However when the test electrodes were provided with conductors of less than 0.1 mm wound around a toroidal electrode and they were exposed to the same conditions, there were significant differences observed. The corona inception voltage both dry and thoroughly wetted with tap water was reduced to as low as 150 kV. The breakdown voltage of the gap was increased by approximately 180 kV and at a plane electrode voltage of 600 kV the electrode produced a DC current as high as 1.7 mA or it produced space charge at a rate of approximately 1.7 mC/s. Furthermore the electrodes produced no streamers, at all, right up until a negative streamer initiated breakdown from the 6 m conducting plate, as seen on the UV camera, under both dry and thoroughly wet electrode conditions.
In the second series of tests the test electrodes were connected directly to a positive DC 1200 kV source and suspended upside down 3.5 meters above a large steel plate grounded through a current measuring shunt. The voltage was raised in steps up to 800 kV, current and charge measurements as well as visible discharge, UV radiation and audible noise observations were made during each voltage plateau. It was observed that the bare test electrode had significant streamer activity under both dry and thoroughly wetted conditions but that once again, preparation of the electrodes with conductors of less than 0.1 mm wound around a toroidal electrode eliminated any streamer activity and produced significant amounts of space charge. The second test series was not designed to reach breakdown of the gap.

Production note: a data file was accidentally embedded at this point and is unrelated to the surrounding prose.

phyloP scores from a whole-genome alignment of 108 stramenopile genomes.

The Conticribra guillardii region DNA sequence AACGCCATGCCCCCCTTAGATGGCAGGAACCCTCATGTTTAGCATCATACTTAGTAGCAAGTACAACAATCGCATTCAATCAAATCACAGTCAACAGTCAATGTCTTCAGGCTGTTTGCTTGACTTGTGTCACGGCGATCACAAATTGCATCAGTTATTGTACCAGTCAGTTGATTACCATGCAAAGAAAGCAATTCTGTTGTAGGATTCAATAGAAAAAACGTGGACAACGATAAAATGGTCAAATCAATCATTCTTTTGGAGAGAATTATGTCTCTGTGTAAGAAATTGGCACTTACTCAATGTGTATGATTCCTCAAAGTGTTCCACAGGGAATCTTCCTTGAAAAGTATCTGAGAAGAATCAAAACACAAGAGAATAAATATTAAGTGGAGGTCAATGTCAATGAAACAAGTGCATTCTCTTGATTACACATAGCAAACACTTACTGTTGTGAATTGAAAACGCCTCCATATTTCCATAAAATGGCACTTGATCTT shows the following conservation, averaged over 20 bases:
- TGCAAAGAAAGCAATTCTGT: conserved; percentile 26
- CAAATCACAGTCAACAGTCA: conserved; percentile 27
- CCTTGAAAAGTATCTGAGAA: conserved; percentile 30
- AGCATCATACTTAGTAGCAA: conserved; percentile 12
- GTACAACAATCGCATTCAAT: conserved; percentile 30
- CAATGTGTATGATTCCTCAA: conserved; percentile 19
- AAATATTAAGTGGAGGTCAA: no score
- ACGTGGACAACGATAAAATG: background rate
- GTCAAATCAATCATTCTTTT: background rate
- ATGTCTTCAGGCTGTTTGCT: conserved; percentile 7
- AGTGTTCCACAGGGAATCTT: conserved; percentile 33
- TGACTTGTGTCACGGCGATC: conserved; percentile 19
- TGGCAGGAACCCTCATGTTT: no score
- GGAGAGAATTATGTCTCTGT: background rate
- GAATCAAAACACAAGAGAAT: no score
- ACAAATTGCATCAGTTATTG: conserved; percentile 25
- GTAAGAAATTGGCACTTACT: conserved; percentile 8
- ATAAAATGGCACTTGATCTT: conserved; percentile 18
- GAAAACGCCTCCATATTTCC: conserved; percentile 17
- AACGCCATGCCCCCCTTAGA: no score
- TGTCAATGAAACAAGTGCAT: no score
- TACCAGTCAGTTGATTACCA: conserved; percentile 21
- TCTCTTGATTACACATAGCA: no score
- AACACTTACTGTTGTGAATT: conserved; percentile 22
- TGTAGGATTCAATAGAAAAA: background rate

The above tests confirmed that for a cylindrical conductor the corona current can be expresses as:
Application of the ultra-corona producing elements had two significant effects:
Both these effects will be greatly beneficial for the surge suppressing capability of the invented conductor.
It should be noted that neither repeated sparkovers in the High Voltage laboratory, handling by laboratory personnel nor exposure to a full Canadian Winter over two seasons had any observable effect on the treated electrodes.
Although preferred embodiments of the present invention have been described in detail herein and illustrated in the accompanying drawings, it is to be understood that the invention is not limited to these precise embodiments and that various changes and modifications may be effected therein without departing from the scope or spirit of the present invention.